During Li Hung Chang's visit to the United States he spent his time asking questions all kinds of questions.  He found in Calvin S. Brice a man who could answer a larger percentage of his questions than anybody else.  In fact, Senator Brice was probably the best informed man, not only in a general way, but as to particular localities, of any man in the country.  Even places that he had never visited he had informed himself about.  Li Hung Chang took a great fancy to Senator Brice and sought his company on every possible occasion.  Being impressed with the railroad development of this country, he sought to interest Senator Brice and did so, the result being that the Senator started out to organize a syndicate to be composed of 50 persons, each of whom should subscribe $5,000 for the purposes of a preliminary survey for a railroad in China.  The Senator did not crowd the subscription question nor did he allot places in the syndicate until after many times the number of men to form the syndicate had indicated a desire to join.  It probably represented the most wealth of any syndicate that was ever organized in this or any other country, embracing a number of London and Paris bankers as well as the leading financial interests of this country.  In a word, it was a syndicate exactly to his liking and choosing.  Its formation gave him as great pleasure as any one thing of the later years of his life and its prompt carrying into completion was prevented first by the death of Senator Brice and later by the death of Li Hung Chang. In the proposition he had Li Hung Chang's endorsement and hearty support and had both lived there would have been no halting in the early completion of this great enterprise in China.  At the time of his death he had quite fully matured plans for a seaboard out-let for the Lake Erie & Western Railroad, diverging at Bluffton over the Northern Ohio, via Akron and Youngstown to the East.

Mr. Brice as an earnest Democrat in Politics and for many years was conspicuous and influential in the councils of his party.  In 1888 he was a delegate at large from Ohio to the Democratic National Convention and as chairman of the campaign committee conducted the campaign of that year and in 1889 was elected chairman of the Democratic National Committee.  His prominence in politics made Mr. Brice the logical choice of his party and he was elected United States Senator from Ohio for the term 1891-97.  In that office he exerted exceptional influence among his associates.  He served on important committees, and was a member of the "steering committee" of his party in the Senate.  His business experience, penetrating quality of mind and cautious and conservative though optimistic temperament make his judgment highly prized and his advice sought.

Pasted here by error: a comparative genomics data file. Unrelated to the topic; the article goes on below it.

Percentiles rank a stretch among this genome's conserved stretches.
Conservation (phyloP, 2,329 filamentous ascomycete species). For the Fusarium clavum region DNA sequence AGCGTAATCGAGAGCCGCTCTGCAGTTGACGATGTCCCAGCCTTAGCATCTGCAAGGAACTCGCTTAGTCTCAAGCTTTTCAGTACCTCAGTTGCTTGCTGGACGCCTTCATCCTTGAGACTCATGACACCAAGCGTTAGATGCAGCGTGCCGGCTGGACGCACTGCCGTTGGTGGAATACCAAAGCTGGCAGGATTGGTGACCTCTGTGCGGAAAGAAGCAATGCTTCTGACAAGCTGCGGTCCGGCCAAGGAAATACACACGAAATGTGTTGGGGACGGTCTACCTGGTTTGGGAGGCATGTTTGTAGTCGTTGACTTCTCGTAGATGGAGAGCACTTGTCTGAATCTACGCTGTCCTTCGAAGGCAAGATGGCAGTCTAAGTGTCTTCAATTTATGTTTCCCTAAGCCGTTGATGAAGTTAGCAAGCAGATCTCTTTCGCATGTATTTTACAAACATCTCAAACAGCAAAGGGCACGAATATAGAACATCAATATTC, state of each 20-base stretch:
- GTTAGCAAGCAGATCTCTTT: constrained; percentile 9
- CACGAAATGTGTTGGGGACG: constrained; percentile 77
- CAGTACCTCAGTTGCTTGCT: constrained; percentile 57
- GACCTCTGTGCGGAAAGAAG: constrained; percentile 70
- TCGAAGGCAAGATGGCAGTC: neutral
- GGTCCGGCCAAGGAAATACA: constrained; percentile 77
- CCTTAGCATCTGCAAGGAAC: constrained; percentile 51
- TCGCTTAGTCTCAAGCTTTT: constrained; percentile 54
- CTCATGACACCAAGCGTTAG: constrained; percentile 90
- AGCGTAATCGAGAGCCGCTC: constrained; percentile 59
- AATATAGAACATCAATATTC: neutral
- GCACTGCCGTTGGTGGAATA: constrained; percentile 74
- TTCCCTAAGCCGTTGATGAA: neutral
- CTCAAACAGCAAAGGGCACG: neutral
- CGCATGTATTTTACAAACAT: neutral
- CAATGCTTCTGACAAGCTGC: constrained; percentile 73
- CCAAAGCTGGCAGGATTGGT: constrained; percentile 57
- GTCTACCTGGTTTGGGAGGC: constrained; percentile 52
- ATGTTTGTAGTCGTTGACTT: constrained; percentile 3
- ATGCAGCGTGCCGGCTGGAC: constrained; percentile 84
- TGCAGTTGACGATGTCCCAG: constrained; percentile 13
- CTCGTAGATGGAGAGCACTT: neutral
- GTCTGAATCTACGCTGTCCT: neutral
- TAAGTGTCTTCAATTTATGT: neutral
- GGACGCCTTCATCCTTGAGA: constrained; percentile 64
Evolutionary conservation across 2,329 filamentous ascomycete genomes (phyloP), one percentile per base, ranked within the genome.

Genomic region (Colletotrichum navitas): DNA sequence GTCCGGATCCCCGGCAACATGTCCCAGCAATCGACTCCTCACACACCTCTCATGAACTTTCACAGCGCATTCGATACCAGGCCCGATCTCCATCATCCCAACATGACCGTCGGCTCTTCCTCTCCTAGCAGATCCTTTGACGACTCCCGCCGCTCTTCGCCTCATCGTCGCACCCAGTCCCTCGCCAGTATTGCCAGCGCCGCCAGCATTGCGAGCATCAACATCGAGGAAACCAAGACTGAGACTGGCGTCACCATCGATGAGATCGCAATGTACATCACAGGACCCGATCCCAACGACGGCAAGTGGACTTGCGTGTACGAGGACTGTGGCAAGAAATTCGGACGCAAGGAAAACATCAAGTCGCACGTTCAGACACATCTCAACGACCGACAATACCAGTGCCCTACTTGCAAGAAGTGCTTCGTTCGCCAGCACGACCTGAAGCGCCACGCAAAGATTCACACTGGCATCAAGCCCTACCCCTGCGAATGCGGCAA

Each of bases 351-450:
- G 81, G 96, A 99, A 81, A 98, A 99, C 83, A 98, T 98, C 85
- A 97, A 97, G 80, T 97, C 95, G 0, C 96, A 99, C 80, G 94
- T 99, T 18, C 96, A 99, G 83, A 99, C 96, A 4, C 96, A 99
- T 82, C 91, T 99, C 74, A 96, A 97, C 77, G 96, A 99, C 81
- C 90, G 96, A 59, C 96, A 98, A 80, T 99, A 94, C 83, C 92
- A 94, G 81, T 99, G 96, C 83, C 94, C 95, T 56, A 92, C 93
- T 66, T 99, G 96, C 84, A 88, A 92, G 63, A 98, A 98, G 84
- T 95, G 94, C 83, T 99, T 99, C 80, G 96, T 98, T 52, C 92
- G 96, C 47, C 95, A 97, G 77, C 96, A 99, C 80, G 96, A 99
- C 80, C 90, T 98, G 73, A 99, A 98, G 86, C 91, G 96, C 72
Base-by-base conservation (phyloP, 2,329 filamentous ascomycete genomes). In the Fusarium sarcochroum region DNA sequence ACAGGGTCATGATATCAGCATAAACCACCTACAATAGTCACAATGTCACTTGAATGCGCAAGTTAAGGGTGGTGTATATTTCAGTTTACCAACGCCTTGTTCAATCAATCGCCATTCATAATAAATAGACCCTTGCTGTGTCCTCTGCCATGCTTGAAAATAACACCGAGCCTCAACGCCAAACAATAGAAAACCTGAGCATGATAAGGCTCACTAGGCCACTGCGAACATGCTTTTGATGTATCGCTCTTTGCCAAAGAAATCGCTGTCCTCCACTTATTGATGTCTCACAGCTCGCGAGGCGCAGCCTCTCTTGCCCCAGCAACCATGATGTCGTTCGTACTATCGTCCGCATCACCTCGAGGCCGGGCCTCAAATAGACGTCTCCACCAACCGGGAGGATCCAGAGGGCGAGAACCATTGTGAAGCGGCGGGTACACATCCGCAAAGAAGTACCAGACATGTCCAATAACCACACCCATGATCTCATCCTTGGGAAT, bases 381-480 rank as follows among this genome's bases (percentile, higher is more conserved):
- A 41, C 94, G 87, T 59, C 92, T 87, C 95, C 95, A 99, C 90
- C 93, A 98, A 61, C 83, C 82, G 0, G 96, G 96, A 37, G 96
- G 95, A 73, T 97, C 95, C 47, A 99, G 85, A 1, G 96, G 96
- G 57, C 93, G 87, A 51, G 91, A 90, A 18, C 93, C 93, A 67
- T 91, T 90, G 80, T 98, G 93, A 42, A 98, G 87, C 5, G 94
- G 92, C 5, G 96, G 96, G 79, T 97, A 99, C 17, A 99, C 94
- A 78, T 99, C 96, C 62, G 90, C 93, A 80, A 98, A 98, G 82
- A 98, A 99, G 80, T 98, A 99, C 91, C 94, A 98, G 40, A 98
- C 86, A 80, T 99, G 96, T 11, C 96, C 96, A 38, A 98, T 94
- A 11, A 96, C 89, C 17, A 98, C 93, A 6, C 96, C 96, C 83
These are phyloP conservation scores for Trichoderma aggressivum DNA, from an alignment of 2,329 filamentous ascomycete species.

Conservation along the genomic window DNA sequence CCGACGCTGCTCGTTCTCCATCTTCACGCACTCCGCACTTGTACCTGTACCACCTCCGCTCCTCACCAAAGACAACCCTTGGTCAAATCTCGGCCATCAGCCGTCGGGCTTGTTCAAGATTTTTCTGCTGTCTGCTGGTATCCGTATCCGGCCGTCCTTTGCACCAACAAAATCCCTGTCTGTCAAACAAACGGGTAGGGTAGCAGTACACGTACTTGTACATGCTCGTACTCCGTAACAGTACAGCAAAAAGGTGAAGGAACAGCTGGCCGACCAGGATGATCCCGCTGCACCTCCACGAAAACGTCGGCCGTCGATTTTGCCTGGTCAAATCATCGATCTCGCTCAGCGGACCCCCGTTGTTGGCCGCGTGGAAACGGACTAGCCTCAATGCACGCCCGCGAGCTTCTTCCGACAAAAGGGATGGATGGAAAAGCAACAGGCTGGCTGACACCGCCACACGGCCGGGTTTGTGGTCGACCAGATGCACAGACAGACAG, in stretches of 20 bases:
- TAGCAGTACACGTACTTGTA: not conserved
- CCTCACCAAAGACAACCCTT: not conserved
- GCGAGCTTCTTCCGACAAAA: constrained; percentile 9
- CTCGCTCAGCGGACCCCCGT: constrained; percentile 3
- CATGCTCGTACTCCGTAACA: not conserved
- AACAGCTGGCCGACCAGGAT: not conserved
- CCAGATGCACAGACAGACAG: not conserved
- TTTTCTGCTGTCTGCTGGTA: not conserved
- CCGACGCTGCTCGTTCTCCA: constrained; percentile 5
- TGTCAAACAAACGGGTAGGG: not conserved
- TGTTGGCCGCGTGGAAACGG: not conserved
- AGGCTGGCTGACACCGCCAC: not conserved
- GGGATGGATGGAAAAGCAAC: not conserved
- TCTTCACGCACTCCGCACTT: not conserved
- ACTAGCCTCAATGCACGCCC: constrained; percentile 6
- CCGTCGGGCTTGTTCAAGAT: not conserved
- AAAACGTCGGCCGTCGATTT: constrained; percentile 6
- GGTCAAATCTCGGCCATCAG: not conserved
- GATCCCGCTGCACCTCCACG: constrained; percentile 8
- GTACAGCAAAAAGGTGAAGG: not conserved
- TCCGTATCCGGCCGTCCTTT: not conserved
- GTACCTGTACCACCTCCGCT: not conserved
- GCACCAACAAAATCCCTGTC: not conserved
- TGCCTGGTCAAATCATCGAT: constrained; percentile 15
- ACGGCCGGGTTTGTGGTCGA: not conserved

Mr. Brice was married in 1869 to Catherine Olivia Meily, a woman of fine intellectual gifts and much charm in social leadership.  He died at New York on December 15, 1898, leaving five children three sons and two daughters.

Mr. Brice commenced life a poor boy, with only a sound constitution, and active,, incisive mind, and genuine brand of American grit.  He knew the value of an education, and he obtained it .  He was not an orator, but no man ever put more common sense or business energy in a five-minute talk; and in 30 minutes at a meeting of railroad directors he would transact business involving the expenditure of millions.  He never failed to answer a letter and to answer it promptly punctuality and directness were rules of his life.  When the writer, of this sketch once asked him to aid a young man in the South who was struggling to a legal competency, but one question was asked, " Is he honest?".   Upon receiving a strong affirmative answer, Mr. Brice turned to his
stenographer, and in one sentence directed work for the young man which gave him a legal prominence which he enjoys to-day.

Mr. Brice never forgot a friend, and in this may be seen the main element of his success.  He had no tie or desire to punish an enemy, if he had one.  When urged not to recognize a man who had vigorously opposed him in a political convention, Mr. Brice replied, "Life is too short," and the gentleman was accorded the same courtesy as any other man in the convention.  He had the power of self-control to a remarkable degree, and when he turned from his office to his home, or his friends, business care was put aside, and there environed by the love of family, in his palatial home, he was delighted by the grace of culture, and the beauty of art, and there his friends were also welcome.  Well may the language of Anthony applied to the noble Brutus, be applied to Him:

His life was gentle; and the elements so mixed in him, that Nature might stand up and say to all the world, "This was a man!"